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Use a Red Team to Prevent Youth from Entering Group Homes

The Play

Create a Red Team, staffed by a diverse team of agency staff that are empowered to make decisions, to rapidly brainstorm and pursue alternatives to group home placements.

Who Can Do This?: Senior Agency Leadership
Cost: Free
Timeframe: Months to get started
Difficulty: Moderately difficult to start

The Problem It Solves

Fewer youth will enter group homes if there is a team dedicated to finding alternatives.

How To Do This

  • Appoint a senior leader for the red team
  • Appoint a diverse group of agency team members with reputations for problem solving
  • Declare the goal of the red team is to find an alternative placement to group homes for every youth
  • Require a red team meeting before any youth can be placed in a group home. You may add additional scenarios, such as placing a child out of state, or in a general foster home with other unrelated foster youth.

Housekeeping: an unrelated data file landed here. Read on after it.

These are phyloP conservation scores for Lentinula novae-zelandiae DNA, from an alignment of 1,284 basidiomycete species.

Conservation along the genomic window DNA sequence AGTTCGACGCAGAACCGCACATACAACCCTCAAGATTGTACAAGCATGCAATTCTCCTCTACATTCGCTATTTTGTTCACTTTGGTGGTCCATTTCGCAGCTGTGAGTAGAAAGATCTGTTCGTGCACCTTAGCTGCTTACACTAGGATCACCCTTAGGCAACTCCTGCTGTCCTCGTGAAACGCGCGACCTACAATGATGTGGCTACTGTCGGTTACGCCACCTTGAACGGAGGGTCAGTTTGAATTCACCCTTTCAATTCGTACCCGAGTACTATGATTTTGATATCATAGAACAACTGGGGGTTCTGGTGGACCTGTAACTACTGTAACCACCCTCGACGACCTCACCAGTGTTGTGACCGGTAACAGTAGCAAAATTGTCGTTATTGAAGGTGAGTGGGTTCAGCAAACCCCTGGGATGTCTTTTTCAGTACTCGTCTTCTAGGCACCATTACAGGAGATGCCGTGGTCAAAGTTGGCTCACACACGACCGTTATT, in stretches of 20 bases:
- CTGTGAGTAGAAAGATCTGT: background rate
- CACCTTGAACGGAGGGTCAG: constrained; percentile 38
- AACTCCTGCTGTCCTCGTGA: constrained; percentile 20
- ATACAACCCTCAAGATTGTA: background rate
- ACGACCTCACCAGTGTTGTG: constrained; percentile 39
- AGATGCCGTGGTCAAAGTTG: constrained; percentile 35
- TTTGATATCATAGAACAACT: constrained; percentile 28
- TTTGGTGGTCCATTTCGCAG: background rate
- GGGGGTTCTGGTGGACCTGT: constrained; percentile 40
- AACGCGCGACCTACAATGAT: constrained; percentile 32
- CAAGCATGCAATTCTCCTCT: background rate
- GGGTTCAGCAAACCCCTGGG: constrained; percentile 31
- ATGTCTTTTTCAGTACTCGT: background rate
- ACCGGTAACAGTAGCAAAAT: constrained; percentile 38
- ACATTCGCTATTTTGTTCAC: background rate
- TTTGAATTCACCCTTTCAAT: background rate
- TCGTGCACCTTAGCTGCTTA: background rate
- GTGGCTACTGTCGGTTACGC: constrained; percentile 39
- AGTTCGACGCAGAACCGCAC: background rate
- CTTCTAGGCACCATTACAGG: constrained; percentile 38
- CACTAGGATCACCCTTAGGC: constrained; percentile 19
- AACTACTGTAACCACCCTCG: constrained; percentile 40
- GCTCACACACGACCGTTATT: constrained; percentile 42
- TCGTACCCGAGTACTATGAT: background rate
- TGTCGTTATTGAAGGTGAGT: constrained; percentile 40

• Construct a genogram as part of the red team process.
  • Ask the youth about their connnections and possible placement options as part of every red team.

Outcomes Data

  • Rhode Island has begun to depopulate group homes by requiring a red team before any group placement, or any placement into a home that already has at least one other unrelated foster child.
  • New Mexico increased initial kinship placements from 3% to 40% in one year by shifting to practices that included requiring Director-level approval for non-kin placements.

Who’s Doing This?

  • Rhode Island

Real-World Examples

  • Rhode Island holds a red team meeting, led by the Chief of Staff of the Department, before a child is placed in a group home or in a general foster home where they would be with other unrelated foster youth. As part of the red team, the family finding office conducts kin research, the team constructs a genogram, and they ask the youth directly about possible placement ideas.
  • New Mexico has a policy that a Director must approve any placement with non-kin (whether general foster care, or a group home), even if it’s the middle of the night.